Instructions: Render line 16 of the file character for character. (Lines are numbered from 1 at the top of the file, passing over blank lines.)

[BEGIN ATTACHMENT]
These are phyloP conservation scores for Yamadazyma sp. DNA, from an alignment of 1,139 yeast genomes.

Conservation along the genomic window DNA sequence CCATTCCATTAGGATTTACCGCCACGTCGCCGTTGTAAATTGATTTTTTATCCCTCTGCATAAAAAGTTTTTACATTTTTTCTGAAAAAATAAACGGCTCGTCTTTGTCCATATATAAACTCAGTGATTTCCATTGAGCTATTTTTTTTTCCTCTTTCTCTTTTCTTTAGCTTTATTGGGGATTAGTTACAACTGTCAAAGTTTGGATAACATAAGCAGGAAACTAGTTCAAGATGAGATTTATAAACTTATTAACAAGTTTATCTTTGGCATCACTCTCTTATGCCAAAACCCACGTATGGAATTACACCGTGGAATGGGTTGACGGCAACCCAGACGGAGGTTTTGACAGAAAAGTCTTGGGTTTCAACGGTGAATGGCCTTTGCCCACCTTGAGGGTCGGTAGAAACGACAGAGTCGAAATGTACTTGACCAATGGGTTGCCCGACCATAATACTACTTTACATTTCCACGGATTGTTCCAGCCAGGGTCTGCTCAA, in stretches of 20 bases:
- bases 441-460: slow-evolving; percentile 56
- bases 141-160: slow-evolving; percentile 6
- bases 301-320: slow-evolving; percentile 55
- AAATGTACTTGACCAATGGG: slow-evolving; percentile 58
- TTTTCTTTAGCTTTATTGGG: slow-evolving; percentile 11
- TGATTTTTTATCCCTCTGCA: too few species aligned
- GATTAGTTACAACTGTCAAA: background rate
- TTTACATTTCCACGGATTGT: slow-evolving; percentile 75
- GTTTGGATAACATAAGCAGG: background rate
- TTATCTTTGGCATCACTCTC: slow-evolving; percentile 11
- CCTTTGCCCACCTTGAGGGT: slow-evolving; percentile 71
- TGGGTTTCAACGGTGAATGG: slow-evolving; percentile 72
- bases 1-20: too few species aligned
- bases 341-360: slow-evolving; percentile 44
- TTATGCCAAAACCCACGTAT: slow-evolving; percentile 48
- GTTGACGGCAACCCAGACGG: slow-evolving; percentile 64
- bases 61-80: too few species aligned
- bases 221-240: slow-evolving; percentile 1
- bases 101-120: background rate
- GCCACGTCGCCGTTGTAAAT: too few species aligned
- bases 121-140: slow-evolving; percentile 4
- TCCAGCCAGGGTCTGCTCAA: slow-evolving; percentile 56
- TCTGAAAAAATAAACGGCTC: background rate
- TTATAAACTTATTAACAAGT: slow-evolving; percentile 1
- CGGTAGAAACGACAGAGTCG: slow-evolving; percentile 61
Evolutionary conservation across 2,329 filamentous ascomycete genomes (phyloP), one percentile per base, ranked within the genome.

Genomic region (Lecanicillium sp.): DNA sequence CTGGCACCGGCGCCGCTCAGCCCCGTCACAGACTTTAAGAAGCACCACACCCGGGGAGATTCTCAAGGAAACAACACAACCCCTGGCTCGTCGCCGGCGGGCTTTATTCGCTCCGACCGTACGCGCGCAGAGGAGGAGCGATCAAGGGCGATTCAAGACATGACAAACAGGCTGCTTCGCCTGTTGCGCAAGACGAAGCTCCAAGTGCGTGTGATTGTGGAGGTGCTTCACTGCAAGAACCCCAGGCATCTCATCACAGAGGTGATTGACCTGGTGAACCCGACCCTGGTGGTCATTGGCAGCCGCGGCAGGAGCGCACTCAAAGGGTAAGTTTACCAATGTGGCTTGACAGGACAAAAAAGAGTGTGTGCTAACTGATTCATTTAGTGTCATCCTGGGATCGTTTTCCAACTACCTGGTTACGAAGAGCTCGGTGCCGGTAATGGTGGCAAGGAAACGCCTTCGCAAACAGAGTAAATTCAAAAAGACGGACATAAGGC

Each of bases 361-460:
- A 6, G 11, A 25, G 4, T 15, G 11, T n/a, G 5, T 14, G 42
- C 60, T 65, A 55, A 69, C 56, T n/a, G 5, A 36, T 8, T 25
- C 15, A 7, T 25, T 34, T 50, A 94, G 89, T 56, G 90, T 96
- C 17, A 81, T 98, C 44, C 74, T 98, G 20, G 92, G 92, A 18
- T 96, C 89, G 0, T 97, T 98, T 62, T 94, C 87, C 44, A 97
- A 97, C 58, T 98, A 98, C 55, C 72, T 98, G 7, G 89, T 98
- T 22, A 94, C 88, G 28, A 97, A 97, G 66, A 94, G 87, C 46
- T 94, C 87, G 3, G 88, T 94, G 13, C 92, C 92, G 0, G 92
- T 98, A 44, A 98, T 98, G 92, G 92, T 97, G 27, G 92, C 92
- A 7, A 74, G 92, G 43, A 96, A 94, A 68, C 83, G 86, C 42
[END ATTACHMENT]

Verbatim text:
- bases 341-360: slow-evolving; percentile 44